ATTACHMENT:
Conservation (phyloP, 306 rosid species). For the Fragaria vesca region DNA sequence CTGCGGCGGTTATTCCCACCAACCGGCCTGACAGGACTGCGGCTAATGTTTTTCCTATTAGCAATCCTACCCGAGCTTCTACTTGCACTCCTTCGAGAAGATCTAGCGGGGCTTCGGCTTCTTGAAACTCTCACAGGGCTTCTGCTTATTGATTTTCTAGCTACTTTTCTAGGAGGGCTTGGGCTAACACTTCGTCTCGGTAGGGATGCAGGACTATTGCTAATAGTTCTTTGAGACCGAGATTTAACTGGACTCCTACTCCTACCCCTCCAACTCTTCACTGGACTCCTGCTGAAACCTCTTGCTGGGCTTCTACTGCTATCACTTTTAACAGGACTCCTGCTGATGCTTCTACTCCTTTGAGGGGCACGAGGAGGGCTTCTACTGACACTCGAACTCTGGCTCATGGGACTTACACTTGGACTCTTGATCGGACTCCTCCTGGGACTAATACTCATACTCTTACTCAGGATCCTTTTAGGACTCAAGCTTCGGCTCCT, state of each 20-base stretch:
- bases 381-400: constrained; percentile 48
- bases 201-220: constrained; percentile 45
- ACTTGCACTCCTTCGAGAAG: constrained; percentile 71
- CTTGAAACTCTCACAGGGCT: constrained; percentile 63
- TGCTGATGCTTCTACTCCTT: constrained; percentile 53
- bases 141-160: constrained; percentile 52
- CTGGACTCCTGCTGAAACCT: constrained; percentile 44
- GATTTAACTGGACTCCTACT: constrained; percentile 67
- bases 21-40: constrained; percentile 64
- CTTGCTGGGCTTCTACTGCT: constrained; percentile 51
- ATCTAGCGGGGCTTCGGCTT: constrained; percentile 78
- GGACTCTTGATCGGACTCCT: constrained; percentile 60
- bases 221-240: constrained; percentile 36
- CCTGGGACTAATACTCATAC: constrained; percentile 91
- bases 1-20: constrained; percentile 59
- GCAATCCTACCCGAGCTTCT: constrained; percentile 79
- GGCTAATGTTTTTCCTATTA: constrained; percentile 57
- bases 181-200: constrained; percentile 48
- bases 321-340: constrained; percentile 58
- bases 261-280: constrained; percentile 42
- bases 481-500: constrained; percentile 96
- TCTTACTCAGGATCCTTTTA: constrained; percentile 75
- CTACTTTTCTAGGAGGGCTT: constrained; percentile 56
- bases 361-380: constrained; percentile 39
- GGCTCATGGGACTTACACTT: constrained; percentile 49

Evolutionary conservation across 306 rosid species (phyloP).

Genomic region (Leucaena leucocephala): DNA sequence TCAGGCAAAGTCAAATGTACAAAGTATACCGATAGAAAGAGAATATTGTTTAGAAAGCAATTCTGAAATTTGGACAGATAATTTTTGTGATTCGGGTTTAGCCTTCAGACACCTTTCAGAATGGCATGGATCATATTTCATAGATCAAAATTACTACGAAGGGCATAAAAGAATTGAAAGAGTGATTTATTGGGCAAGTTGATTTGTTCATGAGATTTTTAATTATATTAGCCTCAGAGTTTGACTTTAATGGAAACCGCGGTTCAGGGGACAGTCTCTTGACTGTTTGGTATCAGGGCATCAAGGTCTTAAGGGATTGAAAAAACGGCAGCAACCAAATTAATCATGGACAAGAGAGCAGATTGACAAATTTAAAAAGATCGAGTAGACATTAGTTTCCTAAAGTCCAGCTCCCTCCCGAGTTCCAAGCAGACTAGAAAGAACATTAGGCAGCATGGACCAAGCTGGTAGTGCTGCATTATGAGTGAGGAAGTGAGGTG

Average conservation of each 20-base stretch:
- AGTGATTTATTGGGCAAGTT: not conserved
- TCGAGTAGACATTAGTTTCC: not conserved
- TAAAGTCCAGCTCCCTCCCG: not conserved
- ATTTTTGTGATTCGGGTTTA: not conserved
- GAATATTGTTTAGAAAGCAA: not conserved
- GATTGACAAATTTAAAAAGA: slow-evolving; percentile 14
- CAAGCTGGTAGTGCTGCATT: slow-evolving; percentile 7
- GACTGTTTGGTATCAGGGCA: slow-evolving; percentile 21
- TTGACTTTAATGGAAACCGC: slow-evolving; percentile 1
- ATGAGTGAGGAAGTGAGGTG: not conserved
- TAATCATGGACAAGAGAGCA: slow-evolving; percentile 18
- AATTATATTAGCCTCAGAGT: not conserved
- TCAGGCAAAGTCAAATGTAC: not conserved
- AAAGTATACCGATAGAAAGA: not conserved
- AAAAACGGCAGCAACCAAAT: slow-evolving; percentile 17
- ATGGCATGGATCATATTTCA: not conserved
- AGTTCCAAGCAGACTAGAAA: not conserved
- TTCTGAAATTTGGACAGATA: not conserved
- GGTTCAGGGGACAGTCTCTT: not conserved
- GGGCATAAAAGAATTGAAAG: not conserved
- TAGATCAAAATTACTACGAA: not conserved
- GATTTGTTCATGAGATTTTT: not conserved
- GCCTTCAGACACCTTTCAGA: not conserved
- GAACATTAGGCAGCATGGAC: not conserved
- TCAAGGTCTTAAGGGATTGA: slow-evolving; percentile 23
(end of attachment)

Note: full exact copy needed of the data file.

Conservation (phyloP, 306 rosid species). For the Fragaria vesca region DNA sequence CTGCGGCGGTTATTCCCACCAACCGGCCTGACAGGACTGCGGCTAATGTTTTTCCTATTAGCAATCCTACCCGAGCTTCTACTTGCACTCCTTCGAGAAGATCTAGCGGGGCTTCGGCTTCTTGAAACTCTCACAGGGCTTCTGCTTATTGATTTTCTAGCTACTTTTCTAGGAGGGCTTGGGCTAACACTTCGTCTCGGTAGGGATGCAGGACTATTGCTAATAGTTCTTTGAGACCGAGATTTAACTGGACTCCTACTCCTACCCCTCCAACTCTTCACTGGACTCCTGCTGAAACCTCTTGCTGGGCTTCTACTGCTATCACTTTTAACAGGACTCCTGCTGATGCTTCTACTCCTTTGAGGGGCACGAGGAGGGCTTCTACTGACACTCGAACTCTGGCTCATGGGACTTACACTTGGACTCTTGATCGGACTCCTCCTGGGACTAATACTCATACTCTTACTCAGGATCCTTTTAGGACTCAAGCTTCGGCTCCT, state of each 20-base stretch:
- bases 381-400: constrained; percentile 48
- bases 201-220: constrained; percentile 45
- ACTTGCACTCCTTCGAGAAG: constrained; percentile 71
- CTTGAAACTCTCACAGGGCT: constrained; percentile 63
- TGCTGATGCTTCTACTCCTT: constrained; percentile 53
- bases 141-160: constrained; percentile 52
- CTGGACTCCTGCTGAAACCT: constrained; percentile 44
- GATTTAACTGGACTCCTACT: constrained; percentile 67
- bases 21-40: constrained; percentile 64
- CTTGCTGGGCTTCTACTGCT: constrained; percentile 51
- ATCTAGCGGGGCTTCGGCTT: constrained; percentile 78
- GGACTCTTGATCGGACTCCT: constrained; percentile 60
- bases 221-240: constrained; percentile 36
- CCTGGGACTAATACTCATAC: constrained; percentile 91
- bases 1-20: constrained; percentile 59
- GCAATCCTACCCGAGCTTCT: constrained; percentile 79
- GGCTAATGTTTTTCCTATTA: constrained; percentile 57
- bases 181-200: constrained; percentile 48
- bases 321-340: constrained; percentile 58
- bases 261-280: constrained; percentile 42
- bases 481-500: constrained; percentile 96
- TCTTACTCAGGATCCTTTTA: constrained; percentile 75
- CTACTTTTCTAGGAGGGCTT: constrained; percentile 56
- bases 361-380: constrained; percentile 39
- GGCTCATGGGACTTACACTT: constrained; percentile 49

Evolutionary conservation across 306 rosid species (phyloP).

Genomic region (Leucaena leucocephala): DNA sequence TCAGGCAAAGTCAAATGTACAAAGTATACCGATAGAAAGAGAATATTGTTTAGAAAGCAATTCTGAAATTTGGACAGATAATTTTTGTGATTCGGGTTTAGCCTTCAGACACCTTTCAGAATGGCATGGATCATATTTCATAGATCAAAATTACTACGAAGGGCATAAAAGAATTGAAAGAGTGATTTATTGGGCAAGTTGATTTGTTCATGAGATTTTTAATTATATTAGCCTCAGAGTTTGACTTTAATGGAAACCGCGGTTCAGGGGACAGTCTCTTGACTGTTTGGTATCAGGGCATCAAGGTCTTAAGGGATTGAAAAAACGGCAGCAACCAAATTAATCATGGACAAGAGAGCAGATTGACAAATTTAAAAAGATCGAGTAGACATTAGTTTCCTAAAGTCCAGCTCCCTCCCGAGTTCCAAGCAGACTAGAAAGAACATTAGGCAGCATGGACCAAGCTGGTAGTGCTGCATTATGAGTGAGGAAGTGAGGTG

Average conservation of each 20-base stretch:
- AGTGATTTATTGGGCAAGTT: not conserved
- TCGAGTAGACATTAGTTTCC: not conserved
- TAAAGTCCAGCTCCCTCCCG: not conserved
- ATTTTTGTGATTCGGGTTTA: not conserved
- GAATATTGTTTAGAAAGCAA: not conserved
- GATTGACAAATTTAAAAAGA: slow-evolving; percentile 14
- CAAGCTGGTAGTGCTGCATT: slow-evolving; percentile 7
- GACTGTTTGGTATCAGGGCA: slow-evolving; percentile 21
- TTGACTTTAATGGAAACCGC: slow-evolving; percentile 1
- ATGAGTGAGGAAGTGAGGTG: not conserved
- TAATCATGGACAAGAGAGCA: slow-evolving; percentile 18
- AATTATATTAGCCTCAGAGT: not conserved
- TCAGGCAAAGTCAAATGTAC: not conserved
- AAAGTATACCGATAGAAAGA: not conserved
- AAAAACGGCAGCAACCAAAT: slow-evolving; percentile 17
- ATGGCATGGATCATATTTCA: not conserved
- AGTTCCAAGCAGACTAGAAA: not conserved
- TTCTGAAATTTGGACAGATA: not conserved
- GGTTCAGGGGACAGTCTCTT: not conserved
- GGGCATAAAAGAATTGAAAG: not conserved
- TAGATCAAAATTACTACGAA: not conserved
- GATTTGTTCATGAGATTTTT: not conserved
- GCCTTCAGACACCTTTCAGA: not conserved
- GAACATTAGGCAGCATGGAC: not conserved
- TCAAGGTCTTAAGGGATTGA: slow-evolving; percentile 23